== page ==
KUALA LUMPUR, March 21 – A leading anti-vax figure in Italian politics was hospitalised with chickenpox last week.
Massimiliano Fedriga, a member of the right-wing Northern League party, previously argued against the Lorenzin decree in 2017, which made vaccination compulsory for children before they could attend school.
He had said that he had his own children vaccinated but believed it should not be forced on to people, reports La Vanguardia.
He claimed that making the 12 vaccinations, which include for measles and chickenpox, a mandatory procedure would not convince anti-vaxxers.
He spent four days in the hospital being treated for chickenpox last week.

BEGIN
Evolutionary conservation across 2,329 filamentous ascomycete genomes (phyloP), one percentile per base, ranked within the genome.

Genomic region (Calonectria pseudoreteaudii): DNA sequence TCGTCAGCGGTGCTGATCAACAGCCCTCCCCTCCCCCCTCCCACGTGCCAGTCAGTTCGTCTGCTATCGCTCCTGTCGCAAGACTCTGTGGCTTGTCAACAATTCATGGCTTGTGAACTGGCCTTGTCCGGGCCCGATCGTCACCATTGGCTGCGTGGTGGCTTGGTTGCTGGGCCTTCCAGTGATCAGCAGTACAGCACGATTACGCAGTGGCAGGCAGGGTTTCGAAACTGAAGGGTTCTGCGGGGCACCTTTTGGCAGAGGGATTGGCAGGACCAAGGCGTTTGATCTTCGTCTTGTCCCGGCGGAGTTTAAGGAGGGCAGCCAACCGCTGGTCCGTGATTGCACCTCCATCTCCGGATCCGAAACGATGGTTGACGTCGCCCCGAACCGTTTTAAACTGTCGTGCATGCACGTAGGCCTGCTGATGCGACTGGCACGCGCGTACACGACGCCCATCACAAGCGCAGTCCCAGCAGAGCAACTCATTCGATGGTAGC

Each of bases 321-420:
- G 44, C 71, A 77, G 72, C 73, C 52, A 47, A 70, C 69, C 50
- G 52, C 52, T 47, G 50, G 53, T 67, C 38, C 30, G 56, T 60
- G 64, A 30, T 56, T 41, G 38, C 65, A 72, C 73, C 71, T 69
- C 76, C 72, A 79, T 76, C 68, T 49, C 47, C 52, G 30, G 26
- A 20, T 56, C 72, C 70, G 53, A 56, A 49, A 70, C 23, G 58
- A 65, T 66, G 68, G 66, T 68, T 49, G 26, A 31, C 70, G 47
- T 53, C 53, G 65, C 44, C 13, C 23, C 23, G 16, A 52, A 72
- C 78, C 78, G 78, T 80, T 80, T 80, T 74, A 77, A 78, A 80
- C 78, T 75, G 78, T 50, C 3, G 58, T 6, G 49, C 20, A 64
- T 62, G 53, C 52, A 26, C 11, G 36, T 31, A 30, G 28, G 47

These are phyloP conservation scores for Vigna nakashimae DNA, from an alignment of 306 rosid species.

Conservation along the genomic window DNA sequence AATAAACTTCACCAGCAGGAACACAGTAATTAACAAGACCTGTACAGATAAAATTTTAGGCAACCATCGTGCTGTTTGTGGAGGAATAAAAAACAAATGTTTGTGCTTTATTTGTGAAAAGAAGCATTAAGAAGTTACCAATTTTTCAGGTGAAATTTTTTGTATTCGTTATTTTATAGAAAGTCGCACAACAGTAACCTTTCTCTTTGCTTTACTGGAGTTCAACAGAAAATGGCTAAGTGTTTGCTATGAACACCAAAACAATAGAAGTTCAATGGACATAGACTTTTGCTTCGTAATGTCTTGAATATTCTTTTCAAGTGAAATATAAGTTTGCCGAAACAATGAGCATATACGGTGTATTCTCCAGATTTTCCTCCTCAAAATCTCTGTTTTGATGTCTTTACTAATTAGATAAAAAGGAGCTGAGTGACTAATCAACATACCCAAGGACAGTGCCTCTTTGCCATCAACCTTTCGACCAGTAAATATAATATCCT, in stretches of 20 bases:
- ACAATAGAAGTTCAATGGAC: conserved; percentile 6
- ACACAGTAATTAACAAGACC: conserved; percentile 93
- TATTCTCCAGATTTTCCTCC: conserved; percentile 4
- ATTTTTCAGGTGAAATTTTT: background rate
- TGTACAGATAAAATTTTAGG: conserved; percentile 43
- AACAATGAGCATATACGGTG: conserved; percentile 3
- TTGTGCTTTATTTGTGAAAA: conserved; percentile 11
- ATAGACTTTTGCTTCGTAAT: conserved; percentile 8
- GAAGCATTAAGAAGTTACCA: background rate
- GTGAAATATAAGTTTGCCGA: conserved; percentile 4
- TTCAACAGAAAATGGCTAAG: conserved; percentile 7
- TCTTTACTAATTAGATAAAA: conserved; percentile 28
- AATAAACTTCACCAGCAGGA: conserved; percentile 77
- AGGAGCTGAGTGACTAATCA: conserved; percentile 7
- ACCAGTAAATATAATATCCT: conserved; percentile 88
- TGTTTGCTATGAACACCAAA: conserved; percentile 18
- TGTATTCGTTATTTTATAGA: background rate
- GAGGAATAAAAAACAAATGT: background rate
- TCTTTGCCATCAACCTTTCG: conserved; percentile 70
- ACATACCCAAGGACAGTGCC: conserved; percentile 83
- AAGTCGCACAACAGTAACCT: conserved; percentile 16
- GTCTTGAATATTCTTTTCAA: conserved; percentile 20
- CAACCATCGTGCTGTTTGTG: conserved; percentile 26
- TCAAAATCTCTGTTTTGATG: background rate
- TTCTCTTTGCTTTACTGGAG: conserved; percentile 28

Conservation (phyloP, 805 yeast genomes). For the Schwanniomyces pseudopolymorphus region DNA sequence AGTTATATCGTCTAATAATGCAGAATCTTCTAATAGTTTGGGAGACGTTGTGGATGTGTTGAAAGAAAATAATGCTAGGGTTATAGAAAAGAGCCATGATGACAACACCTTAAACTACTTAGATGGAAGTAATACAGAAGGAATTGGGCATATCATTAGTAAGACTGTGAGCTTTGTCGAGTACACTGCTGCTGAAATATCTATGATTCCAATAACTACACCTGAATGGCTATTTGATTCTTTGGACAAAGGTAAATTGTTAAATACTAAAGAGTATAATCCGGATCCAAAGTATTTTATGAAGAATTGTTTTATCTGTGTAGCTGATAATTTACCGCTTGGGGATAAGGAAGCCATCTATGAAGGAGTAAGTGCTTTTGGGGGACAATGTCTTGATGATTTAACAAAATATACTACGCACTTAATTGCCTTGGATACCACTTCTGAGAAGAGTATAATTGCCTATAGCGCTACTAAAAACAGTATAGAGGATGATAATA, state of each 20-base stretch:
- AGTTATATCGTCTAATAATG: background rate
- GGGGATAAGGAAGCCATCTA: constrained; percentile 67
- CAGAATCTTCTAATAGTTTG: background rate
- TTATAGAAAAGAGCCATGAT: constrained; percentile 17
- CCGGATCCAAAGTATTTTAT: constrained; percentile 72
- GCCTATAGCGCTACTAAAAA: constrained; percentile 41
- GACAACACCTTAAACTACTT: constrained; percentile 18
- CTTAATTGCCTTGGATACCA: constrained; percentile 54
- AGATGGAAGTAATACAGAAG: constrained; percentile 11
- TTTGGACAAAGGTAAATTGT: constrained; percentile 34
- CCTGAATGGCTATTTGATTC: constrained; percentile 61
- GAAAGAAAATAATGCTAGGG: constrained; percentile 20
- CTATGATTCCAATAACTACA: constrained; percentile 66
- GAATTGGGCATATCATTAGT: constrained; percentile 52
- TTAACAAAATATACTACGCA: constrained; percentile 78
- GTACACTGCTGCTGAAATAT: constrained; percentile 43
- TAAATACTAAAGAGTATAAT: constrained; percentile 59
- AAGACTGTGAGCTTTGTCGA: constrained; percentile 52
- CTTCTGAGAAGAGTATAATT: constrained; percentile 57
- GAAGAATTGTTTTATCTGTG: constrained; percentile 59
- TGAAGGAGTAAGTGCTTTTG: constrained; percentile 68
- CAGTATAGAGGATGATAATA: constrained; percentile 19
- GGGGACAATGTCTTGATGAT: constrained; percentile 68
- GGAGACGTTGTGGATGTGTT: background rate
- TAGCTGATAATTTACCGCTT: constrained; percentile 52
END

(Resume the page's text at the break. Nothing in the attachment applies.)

Prominent microbiologist Roberto Burioni when commenting on Mr. Fedriga’s case on his website MedicalFacts , highlighted the need to discuss about vaccinations in adults.
‘[Mr Fedriga], like many adults, did not get vaccinated… if he had been vaccinated as an adult he would be in perfect health.
‘If he had infected a pregnant woman we would be facing a malformed child or an abortion.
‘The only way we have to avoid such tragedies is to vaccinate us all to prevent the circulation of this dangerous virus, which could have hit a much more vulnerable person.’
Introduced by the Italian government, the Lorenzin decree came into force after an outbreak of measles in 2017. Parents of unvaccinated school children would be fined between RM 464 (100 euros) and RM 2,318 (500 euros).
The law also meant children under six can be sent home from nursery if they are not vaccinated.
Last month, the case for mandatory vaccinations came into the forefront when an eight-year-old cancer survivor was at risk due to unvaccinated children at his school in Rome.